Many voices

The covers of the First Folio enclose many voices,” Dr Edmund King said, in passing.

The phrase has stuck in my mind. Edmund, whose research includes eighteenth-century editors of Shakespeare, was talking about dramatic production. Alongside Shakespeare’s voice are those of many collaborators: co-writers, revisers, and actors all contributed to Shakespeare’s play texts before they even reached a publisher.

Within the First Folio, some of these voices are named.

Ben Jonson’s beautiful poem ‘To the memory of my beloved, The AUTHOR’ sits next to others by Leonard Digges, Hugh Holland, and James Mabbe.

A letter of dedication is written by John Heminge and Henry Condell, friends and fellow actors of Shakespeare. Less formally, they also write a letter “To the great Variety of Readers.” The names of these two men, who speak so warmly of Shakespeare, are also listed among the “Principall Actors”.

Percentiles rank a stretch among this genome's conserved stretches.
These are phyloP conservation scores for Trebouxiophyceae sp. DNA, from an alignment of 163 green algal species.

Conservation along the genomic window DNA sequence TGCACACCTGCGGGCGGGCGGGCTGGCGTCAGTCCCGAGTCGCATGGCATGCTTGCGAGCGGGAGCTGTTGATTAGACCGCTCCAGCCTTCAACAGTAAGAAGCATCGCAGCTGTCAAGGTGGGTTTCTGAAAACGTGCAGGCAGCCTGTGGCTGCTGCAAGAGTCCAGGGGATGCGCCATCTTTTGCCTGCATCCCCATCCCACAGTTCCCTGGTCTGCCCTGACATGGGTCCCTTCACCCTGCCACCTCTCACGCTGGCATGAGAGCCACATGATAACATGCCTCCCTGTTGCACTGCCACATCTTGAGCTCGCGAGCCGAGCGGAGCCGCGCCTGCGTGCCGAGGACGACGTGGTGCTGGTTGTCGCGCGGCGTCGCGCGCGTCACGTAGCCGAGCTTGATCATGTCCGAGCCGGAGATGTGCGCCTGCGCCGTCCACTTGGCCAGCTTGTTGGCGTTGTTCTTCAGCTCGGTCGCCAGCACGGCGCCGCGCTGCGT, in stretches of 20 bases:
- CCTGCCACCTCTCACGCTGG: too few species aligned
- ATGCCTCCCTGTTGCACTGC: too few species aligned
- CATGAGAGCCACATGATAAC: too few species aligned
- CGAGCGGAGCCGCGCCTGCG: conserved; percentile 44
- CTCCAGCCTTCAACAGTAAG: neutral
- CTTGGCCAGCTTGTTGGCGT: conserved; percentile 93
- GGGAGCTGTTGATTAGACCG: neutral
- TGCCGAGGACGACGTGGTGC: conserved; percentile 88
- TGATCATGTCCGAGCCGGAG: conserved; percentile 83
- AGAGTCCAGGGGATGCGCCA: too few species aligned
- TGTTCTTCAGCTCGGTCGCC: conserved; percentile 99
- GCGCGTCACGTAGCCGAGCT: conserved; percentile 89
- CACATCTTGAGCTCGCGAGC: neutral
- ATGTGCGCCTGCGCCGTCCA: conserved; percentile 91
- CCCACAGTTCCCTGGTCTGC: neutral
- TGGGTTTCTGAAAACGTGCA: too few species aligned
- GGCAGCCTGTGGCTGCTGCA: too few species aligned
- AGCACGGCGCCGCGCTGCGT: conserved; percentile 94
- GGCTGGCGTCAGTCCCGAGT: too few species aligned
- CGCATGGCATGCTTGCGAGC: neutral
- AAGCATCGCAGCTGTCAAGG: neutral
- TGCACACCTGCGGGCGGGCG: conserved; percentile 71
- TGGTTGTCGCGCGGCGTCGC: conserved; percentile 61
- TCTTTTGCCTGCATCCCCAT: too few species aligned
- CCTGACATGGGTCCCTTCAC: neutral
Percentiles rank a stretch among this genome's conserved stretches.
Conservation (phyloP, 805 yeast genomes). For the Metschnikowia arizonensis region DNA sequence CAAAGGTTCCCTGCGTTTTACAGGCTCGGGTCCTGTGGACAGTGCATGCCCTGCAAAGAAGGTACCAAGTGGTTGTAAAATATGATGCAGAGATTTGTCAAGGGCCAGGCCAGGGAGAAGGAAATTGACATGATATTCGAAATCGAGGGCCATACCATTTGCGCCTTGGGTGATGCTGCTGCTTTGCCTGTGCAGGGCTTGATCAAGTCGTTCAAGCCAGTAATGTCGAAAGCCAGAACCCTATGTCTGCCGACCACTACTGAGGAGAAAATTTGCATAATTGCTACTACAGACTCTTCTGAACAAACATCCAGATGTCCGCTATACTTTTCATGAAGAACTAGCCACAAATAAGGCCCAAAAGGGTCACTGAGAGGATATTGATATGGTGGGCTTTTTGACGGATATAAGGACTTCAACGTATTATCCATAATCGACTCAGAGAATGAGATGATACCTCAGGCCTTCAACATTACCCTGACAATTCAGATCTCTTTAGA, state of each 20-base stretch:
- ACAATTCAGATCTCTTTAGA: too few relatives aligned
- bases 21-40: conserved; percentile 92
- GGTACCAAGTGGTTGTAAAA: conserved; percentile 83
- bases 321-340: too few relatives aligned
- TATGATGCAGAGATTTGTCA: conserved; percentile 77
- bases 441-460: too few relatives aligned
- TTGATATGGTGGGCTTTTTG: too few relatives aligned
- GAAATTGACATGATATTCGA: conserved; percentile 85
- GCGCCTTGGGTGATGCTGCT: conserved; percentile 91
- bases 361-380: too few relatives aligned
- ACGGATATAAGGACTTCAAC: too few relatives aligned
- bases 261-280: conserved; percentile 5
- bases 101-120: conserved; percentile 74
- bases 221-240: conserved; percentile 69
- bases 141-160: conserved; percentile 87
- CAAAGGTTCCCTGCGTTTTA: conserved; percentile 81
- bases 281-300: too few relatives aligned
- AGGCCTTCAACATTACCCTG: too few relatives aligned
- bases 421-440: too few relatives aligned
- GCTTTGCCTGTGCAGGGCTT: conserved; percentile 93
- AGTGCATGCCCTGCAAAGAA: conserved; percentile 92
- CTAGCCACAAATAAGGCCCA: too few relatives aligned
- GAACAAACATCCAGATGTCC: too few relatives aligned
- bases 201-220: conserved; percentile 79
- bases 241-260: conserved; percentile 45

Edward Blount, Isaac Jaggard, John Smethwick, and William Aspley are named as the publishers. Jaggard’s name also stands for his father, William, who died while the book was in production.

Your voice can be added to those of Aspley, Blount, Condell, Digges, Heminge, Holland, Jaggard, Jonson, Mabbe, Smethwick, and the many printing-house workers whose names are lost to us. By donating to the campaign, you will help open our copy of this book to the world, and your name will appear online, alongside it. You can name someone you would like your donation to be dedicated to, and their name will be added too.

There is another way to add your voice. We are looking for guest bloggers to write posts for us to publish here.

We want to hear what you think of Shakespeare — of the First Folio, of film or theatre productions you’ve seen, your favourite speech, your worst character, the first teacher who inspired love for Shakespeare, a character you acted, a play you directed, bits that make you laugh, and what makes you cry…

Post your thoughts on other people’s blogposts in the Comments below, or email us your own post to be published here: shakespeare@bodleian.ox.ac.uk.

The idea

Dr Emma Smith’s research into the history of the Bodleian’s copy of the First Folio led to a conversation about how more study of the physical book could be made possible.

From her idea to make the precious and fragile book available to many more people than could see the book itself, Sprint for Shakespeare was born.

We are asking you to raise money to stabilize the physical book, take digital photographs of it, and publish them online to share with the world.